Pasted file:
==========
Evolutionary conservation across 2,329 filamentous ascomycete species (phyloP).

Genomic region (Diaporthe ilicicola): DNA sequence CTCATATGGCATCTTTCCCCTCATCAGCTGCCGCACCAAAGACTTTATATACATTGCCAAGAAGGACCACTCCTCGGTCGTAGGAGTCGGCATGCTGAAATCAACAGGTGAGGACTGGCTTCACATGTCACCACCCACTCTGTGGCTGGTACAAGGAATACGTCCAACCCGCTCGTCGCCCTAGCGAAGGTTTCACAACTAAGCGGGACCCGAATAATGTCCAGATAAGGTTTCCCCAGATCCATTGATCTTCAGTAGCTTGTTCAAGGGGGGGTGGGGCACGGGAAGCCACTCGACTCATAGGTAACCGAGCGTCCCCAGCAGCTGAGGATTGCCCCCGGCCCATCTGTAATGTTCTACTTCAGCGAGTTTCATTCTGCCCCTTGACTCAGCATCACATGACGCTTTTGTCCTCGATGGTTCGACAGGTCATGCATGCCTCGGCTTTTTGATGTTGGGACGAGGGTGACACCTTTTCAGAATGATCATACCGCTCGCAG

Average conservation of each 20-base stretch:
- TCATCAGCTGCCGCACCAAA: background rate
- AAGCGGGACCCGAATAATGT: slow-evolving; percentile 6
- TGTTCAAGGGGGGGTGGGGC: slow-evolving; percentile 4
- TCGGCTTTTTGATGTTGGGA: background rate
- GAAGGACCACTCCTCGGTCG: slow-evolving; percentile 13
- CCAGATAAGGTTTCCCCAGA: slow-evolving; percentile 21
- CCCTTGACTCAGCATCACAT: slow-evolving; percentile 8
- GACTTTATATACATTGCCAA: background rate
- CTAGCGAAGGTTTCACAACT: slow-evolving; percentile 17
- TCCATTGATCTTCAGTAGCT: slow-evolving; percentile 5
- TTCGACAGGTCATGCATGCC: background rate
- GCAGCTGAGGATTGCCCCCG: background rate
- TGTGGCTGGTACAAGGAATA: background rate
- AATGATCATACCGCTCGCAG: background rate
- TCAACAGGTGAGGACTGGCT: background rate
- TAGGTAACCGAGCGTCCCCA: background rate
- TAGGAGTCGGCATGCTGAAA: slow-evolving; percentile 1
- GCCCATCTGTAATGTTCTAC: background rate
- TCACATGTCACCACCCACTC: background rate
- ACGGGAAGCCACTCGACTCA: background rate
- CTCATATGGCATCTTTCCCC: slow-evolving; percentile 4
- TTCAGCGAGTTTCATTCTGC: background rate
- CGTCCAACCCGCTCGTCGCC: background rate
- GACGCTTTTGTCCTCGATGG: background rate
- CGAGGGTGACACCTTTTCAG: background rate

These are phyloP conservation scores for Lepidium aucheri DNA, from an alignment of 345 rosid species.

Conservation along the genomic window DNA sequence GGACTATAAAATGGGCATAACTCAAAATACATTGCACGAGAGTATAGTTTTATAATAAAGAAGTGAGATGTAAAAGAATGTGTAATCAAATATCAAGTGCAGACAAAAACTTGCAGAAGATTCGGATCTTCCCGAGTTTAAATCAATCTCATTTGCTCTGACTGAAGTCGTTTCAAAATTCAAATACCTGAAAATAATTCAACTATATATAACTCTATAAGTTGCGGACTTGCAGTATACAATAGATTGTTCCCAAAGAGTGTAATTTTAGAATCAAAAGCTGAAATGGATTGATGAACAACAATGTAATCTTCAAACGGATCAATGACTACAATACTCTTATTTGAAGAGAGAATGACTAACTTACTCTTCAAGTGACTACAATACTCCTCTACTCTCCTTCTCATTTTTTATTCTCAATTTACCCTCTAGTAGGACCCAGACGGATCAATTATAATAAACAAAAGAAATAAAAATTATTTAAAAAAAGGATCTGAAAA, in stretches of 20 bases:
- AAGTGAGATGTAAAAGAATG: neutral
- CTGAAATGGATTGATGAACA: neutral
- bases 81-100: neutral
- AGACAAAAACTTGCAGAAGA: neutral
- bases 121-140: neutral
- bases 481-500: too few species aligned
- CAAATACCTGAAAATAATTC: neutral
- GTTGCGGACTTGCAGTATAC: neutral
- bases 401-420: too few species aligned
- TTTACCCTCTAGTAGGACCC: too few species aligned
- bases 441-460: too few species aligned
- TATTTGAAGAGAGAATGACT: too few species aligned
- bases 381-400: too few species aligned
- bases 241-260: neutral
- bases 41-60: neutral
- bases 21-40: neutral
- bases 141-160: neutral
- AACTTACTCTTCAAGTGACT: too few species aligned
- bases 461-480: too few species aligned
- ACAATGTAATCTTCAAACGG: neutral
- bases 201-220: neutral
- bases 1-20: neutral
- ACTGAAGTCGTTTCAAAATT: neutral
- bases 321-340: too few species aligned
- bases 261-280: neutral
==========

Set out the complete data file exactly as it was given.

Evolutionary conservation across 2,329 filamentous ascomycete species (phyloP).

Genomic region (Diaporthe ilicicola): DNA sequence CTCATATGGCATCTTTCCCCTCATCAGCTGCCGCACCAAAGACTTTATATACATTGCCAAGAAGGACCACTCCTCGGTCGTAGGAGTCGGCATGCTGAAATCAACAGGTGAGGACTGGCTTCACATGTCACCACCCACTCTGTGGCTGGTACAAGGAATACGTCCAACCCGCTCGTCGCCCTAGCGAAGGTTTCACAACTAAGCGGGACCCGAATAATGTCCAGATAAGGTTTCCCCAGATCCATTGATCTTCAGTAGCTTGTTCAAGGGGGGGTGGGGCACGGGAAGCCACTCGACTCATAGGTAACCGAGCGTCCCCAGCAGCTGAGGATTGCCCCCGGCCCATCTGTAATGTTCTACTTCAGCGAGTTTCATTCTGCCCCTTGACTCAGCATCACATGACGCTTTTGTCCTCGATGGTTCGACAGGTCATGCATGCCTCGGCTTTTTGATGTTGGGACGAGGGTGACACCTTTTCAGAATGATCATACCGCTCGCAG

Average conservation of each 20-base stretch:
- TCATCAGCTGCCGCACCAAA: background rate
- AAGCGGGACCCGAATAATGT: slow-evolving; percentile 6
- TGTTCAAGGGGGGGTGGGGC: slow-evolving; percentile 4
- TCGGCTTTTTGATGTTGGGA: background rate
- GAAGGACCACTCCTCGGTCG: slow-evolving; percentile 13
- CCAGATAAGGTTTCCCCAGA: slow-evolving; percentile 21
- CCCTTGACTCAGCATCACAT: slow-evolving; percentile 8
- GACTTTATATACATTGCCAA: background rate
- CTAGCGAAGGTTTCACAACT: slow-evolving; percentile 17
- TCCATTGATCTTCAGTAGCT: slow-evolving; percentile 5
- TTCGACAGGTCATGCATGCC: background rate
- GCAGCTGAGGATTGCCCCCG: background rate
- TGTGGCTGGTACAAGGAATA: background rate
- AATGATCATACCGCTCGCAG: background rate
- TCAACAGGTGAGGACTGGCT: background rate
- TAGGTAACCGAGCGTCCCCA: background rate
- TAGGAGTCGGCATGCTGAAA: slow-evolving; percentile 1
- GCCCATCTGTAATGTTCTAC: background rate
- TCACATGTCACCACCCACTC: background rate
- ACGGGAAGCCACTCGACTCA: background rate
- CTCATATGGCATCTTTCCCC: slow-evolving; percentile 4
- TTCAGCGAGTTTCATTCTGC: background rate
- CGTCCAACCCGCTCGTCGCC: background rate
- GACGCTTTTGTCCTCGATGG: background rate
- CGAGGGTGACACCTTTTCAG: background rate

These are phyloP conservation scores for Lepidium aucheri DNA, from an alignment of 345 rosid species.

Conservation along the genomic window DNA sequence GGACTATAAAATGGGCATAACTCAAAATACATTGCACGAGAGTATAGTTTTATAATAAAGAAGTGAGATGTAAAAGAATGTGTAATCAAATATCAAGTGCAGACAAAAACTTGCAGAAGATTCGGATCTTCCCGAGTTTAAATCAATCTCATTTGCTCTGACTGAAGTCGTTTCAAAATTCAAATACCTGAAAATAATTCAACTATATATAACTCTATAAGTTGCGGACTTGCAGTATACAATAGATTGTTCCCAAAGAGTGTAATTTTAGAATCAAAAGCTGAAATGGATTGATGAACAACAATGTAATCTTCAAACGGATCAATGACTACAATACTCTTATTTGAAGAGAGAATGACTAACTTACTCTTCAAGTGACTACAATACTCCTCTACTCTCCTTCTCATTTTTTATTCTCAATTTACCCTCTAGTAGGACCCAGACGGATCAATTATAATAAACAAAAGAAATAAAAATTATTTAAAAAAAGGATCTGAAAA, in stretches of 20 bases:
- AAGTGAGATGTAAAAGAATG: neutral
- CTGAAATGGATTGATGAACA: neutral
- bases 81-100: neutral
- AGACAAAAACTTGCAGAAGA: neutral
- bases 121-140: neutral
- bases 481-500: too few species aligned
- CAAATACCTGAAAATAATTC: neutral
- GTTGCGGACTTGCAGTATAC: neutral
- bases 401-420: too few species aligned
- TTTACCCTCTAGTAGGACCC: too few species aligned
- bases 441-460: too few species aligned
- TATTTGAAGAGAGAATGACT: too few species aligned
- bases 381-400: too few species aligned
- bases 241-260: neutral
- bases 41-60: neutral
- bases 21-40: neutral
- bases 141-160: neutral
- AACTTACTCTTCAAGTGACT: too few species aligned
- bases 461-480: too few species aligned
- ACAATGTAATCTTCAAACGG: neutral
- bases 201-220: neutral
- bases 1-20: neutral
- ACTGAAGTCGTTTCAAAATT: neutral
- bases 321-340: too few species aligned
- bases 261-280: neutral